Little Thing, Big Thing has one of the most surprising endings you’ll likely see on stage all year, but it isn’t the only thing that playwright Donal O’Kelly and the production currently on stage at Neptune’s Scotiabank Studio gets right in his dark comedy.
The story unfolds as Sister Martha returns to Ireland after completing a mission in Nigeria. Shortly before boarding her long trip home, she receives a roll of undeveloped film from a Nigerian friend with strict instructions to trust no one until she can deliver it to someone on the other side.
Enlisting the help of ex-con Larry, who is in the throes of a final criminal enterprise to wipe out a debt, the unlikely duo teams-up to deliver the film to Dublin. The two quickly learn though the contents of their package are being sought by a criminal force who would rather see them dead than have the film reach its destination.
As their madcap chase begins through the Irish countryside to Dublin, we quickly realize this is no ordinary cat-and-mouse game. Instead, playwright O’Kelly has all manner of surprises in store, including having his two actors play the multitude of other characters they meet along the way.
Director Jeremy Webb embraces O’Kelly’s fractured storytelling with some surprises of his own, with the help of stage manager Sarah O’Brien and backstage crew. Usually unseen, in this production Webb makes them an integral part of the action by helping with necessary costume changes, delivering key props, and in setting the play’s various locations.
Webb is also helped immensely by Jessica Lewis whose meticulous lighting design outlines the various locales, as well providing the necessary atmosphere.
In a show filled with surprises, it is perhaps the playwright’s refusal to bend to stereotypes which makes Little Thing, Big Thing so engaging. For while a nun and criminal thrown together under these circumstances may be the perfect set-up for a typical oil-and-water relationship, O’Kelly is much smarter than that. Instead, he allows his characters to eventually bond without resorting to cliché.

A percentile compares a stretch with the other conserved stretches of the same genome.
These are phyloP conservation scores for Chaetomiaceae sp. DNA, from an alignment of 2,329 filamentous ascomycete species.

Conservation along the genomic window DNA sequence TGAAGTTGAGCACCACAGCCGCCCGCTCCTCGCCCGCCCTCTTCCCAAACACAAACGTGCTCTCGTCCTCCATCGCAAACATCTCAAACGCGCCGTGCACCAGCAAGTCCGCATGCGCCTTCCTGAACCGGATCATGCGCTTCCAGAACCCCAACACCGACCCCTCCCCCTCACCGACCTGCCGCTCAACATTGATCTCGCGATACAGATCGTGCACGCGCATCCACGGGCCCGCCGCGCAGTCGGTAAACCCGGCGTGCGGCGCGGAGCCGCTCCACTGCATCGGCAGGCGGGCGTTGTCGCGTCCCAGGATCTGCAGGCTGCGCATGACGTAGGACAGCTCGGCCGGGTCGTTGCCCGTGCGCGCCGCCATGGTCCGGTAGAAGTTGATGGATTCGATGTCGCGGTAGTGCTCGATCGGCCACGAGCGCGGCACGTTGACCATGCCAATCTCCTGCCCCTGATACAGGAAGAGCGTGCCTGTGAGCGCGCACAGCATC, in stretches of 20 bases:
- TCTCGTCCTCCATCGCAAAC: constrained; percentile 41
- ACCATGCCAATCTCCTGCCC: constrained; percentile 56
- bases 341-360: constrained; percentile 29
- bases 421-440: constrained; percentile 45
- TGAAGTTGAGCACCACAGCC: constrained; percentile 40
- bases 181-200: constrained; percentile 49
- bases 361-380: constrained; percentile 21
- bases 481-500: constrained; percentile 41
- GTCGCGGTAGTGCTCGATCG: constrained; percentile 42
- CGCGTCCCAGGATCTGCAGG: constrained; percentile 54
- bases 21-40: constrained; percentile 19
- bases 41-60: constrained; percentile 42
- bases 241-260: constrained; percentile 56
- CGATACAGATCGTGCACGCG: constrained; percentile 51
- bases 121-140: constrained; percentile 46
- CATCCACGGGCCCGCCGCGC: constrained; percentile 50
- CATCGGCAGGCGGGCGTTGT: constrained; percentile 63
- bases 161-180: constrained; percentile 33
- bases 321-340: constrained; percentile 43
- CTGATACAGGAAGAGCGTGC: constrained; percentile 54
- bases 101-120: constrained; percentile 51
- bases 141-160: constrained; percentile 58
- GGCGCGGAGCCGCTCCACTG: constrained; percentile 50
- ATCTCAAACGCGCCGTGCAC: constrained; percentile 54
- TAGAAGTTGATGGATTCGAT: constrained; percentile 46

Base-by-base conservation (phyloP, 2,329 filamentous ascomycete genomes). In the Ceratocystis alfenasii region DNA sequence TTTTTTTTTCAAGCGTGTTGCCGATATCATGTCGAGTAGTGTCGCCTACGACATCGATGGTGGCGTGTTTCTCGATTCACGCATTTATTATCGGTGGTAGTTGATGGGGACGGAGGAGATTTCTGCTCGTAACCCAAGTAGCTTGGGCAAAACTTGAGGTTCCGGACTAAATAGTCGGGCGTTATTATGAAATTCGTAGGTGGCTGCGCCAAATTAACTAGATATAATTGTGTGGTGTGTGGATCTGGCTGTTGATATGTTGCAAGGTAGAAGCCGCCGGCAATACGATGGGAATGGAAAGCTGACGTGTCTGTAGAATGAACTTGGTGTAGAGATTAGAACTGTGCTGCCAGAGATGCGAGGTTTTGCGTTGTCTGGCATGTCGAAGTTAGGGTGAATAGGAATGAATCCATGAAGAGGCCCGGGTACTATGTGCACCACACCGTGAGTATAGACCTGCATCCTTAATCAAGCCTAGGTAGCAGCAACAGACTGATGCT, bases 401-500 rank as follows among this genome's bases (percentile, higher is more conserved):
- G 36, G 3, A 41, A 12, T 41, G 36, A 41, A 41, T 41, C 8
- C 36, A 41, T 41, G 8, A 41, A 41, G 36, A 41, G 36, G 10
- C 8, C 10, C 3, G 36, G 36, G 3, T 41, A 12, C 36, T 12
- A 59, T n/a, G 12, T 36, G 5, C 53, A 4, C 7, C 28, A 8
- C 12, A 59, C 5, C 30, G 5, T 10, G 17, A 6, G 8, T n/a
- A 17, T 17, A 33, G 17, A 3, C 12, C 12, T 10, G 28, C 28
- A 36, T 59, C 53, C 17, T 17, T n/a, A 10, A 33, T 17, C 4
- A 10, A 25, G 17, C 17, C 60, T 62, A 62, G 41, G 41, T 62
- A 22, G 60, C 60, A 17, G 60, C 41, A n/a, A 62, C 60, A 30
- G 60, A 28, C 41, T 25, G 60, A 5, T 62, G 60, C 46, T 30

O’Kelly also forgoes the usual premise in shows like these, by adding international intrigue and a strong message to the core of its story. And even while they become laden down under their weight in act two, there is an immense satisfaction in the playwright refusing to take the easy road.
Helping to ensure this all works are two amazing performances from Francine Deschepper as Sister Martha, and Gordon Gammie as Larry.
Reprising their roles from the Merritt Award-winning Festival Antigonish production in 2016, there is an instantly believable chemistry between the two which immediately draws us into their world. Skillfully handling the often-quick changes into the dozen or so characters they meet along the way, both Deschepper and Gammie never miss a beat.
Another of playwright O’Kelly’s surprises comes from the layering of rapid-fire dialogue, narration, and sound-effects, all performed with precision by the two actors. While it may sound like an odd mix, on stage it adds an additionally satisfying, almost poetic, layer.
In his program notes, Jeremey Webb cleverly talks about convincing himself to revisit Little Thing, Big Thing after the success of the 2016 Antigonish production (for which he took home the Merritt Award for best direction). Given the strength of O’Kelly’s script and the inventiveness of this production, it was obviously not a difficult decision to make.
With only a handful of performances left in the run, it is also a decision Halifax audiences should take advantage of, as this is one feckin’ grand show that should not be missed.
Little Thing, Big Thing by Donal O’Kelly. Directed by Jeremy Webb. A Neptune Theatre production on stage at the Scotiabank Studio (1589 Argyle St, Halifax) until May 26. Visit neptunetheatre.com for tickets and information.